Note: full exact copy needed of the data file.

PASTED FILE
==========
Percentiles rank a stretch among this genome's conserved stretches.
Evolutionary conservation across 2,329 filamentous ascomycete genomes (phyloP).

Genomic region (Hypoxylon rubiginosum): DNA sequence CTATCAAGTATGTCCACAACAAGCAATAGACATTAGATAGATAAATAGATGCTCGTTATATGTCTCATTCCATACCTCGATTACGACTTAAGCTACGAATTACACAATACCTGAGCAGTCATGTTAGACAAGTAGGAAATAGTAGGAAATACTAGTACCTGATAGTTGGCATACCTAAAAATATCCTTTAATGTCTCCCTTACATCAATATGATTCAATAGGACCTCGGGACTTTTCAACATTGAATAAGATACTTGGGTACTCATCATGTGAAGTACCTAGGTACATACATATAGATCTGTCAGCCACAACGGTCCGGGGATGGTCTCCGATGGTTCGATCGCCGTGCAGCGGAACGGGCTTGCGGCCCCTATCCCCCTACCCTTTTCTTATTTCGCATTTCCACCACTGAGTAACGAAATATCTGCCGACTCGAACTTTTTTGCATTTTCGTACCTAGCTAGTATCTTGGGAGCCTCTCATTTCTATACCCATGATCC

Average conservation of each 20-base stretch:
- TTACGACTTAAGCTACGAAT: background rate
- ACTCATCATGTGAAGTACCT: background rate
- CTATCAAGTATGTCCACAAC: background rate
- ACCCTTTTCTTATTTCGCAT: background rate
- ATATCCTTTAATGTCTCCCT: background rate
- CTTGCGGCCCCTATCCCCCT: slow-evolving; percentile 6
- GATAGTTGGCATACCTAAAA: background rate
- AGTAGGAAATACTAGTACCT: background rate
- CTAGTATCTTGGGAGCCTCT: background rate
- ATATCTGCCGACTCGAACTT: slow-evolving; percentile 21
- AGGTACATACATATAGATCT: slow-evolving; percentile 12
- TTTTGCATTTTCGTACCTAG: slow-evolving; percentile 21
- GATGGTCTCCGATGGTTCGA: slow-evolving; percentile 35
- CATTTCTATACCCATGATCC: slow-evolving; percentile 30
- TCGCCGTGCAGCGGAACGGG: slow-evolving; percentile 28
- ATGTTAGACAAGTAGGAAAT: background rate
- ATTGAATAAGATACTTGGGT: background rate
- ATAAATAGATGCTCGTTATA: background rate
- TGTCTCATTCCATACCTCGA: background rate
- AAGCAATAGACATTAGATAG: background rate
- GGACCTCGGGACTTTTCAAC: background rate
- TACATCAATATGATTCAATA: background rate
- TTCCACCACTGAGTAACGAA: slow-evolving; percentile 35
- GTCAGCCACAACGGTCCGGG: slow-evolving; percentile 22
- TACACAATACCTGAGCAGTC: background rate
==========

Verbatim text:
Percentiles rank a stretch among this genome's conserved stretches.
Evolutionary conservation across 2,329 filamentous ascomycete genomes (phyloP).

Genomic region (Hypoxylon rubiginosum): DNA sequence CTATCAAGTATGTCCACAACAAGCAATAGACATTAGATAGATAAATAGATGCTCGTTATATGTCTCATTCCATACCTCGATTACGACTTAAGCTACGAATTACACAATACCTGAGCAGTCATGTTAGACAAGTAGGAAATAGTAGGAAATACTAGTACCTGATAGTTGGCATACCTAAAAATATCCTTTAATGTCTCCCTTACATCAATATGATTCAATAGGACCTCGGGACTTTTCAACATTGAATAAGATACTTGGGTACTCATCATGTGAAGTACCTAGGTACATACATATAGATCTGTCAGCCACAACGGTCCGGGGATGGTCTCCGATGGTTCGATCGCCGTGCAGCGGAACGGGCTTGCGGCCCCTATCCCCCTACCCTTTTCTTATTTCGCATTTCCACCACTGAGTAACGAAATATCTGCCGACTCGAACTTTTTTGCATTTTCGTACCTAGCTAGTATCTTGGGAGCCTCTCATTTCTATACCCATGATCC

Average conservation of each 20-base stretch:
- TTACGACTTAAGCTACGAAT: background rate
- ACTCATCATGTGAAGTACCT: background rate
- CTATCAAGTATGTCCACAAC: background rate
- ACCCTTTTCTTATTTCGCAT: background rate
- ATATCCTTTAATGTCTCCCT: background rate
- CTTGCGGCCCCTATCCCCCT: slow-evolving; percentile 6
- GATAGTTGGCATACCTAAAA: background rate
- AGTAGGAAATACTAGTACCT: background rate
- CTAGTATCTTGGGAGCCTCT: background rate
- ATATCTGCCGACTCGAACTT: slow-evolving; percentile 21
- AGGTACATACATATAGATCT: slow-evolving; percentile 12
- TTTTGCATTTTCGTACCTAG: slow-evolving; percentile 21
- GATGGTCTCCGATGGTTCGA: slow-evolving; percentile 35
- CATTTCTATACCCATGATCC: slow-evolving; percentile 30
- TCGCCGTGCAGCGGAACGGG: slow-evolving; percentile 28
- ATGTTAGACAAGTAGGAAAT: background rate
- ATTGAATAAGATACTTGGGT: background rate
- ATAAATAGATGCTCGTTATA: background rate
- TGTCTCATTCCATACCTCGA: background rate
- AAGCAATAGACATTAGATAG: background rate
- GGACCTCGGGACTTTTCAAC: background rate
- TACATCAATATGATTCAATA: background rate
- TTCCACCACTGAGTAACGAA: slow-evolving; percentile 35
- GTCAGCCACAACGGTCCGGG: slow-evolving; percentile 22
- TACACAATACCTGAGCAGTC: background rate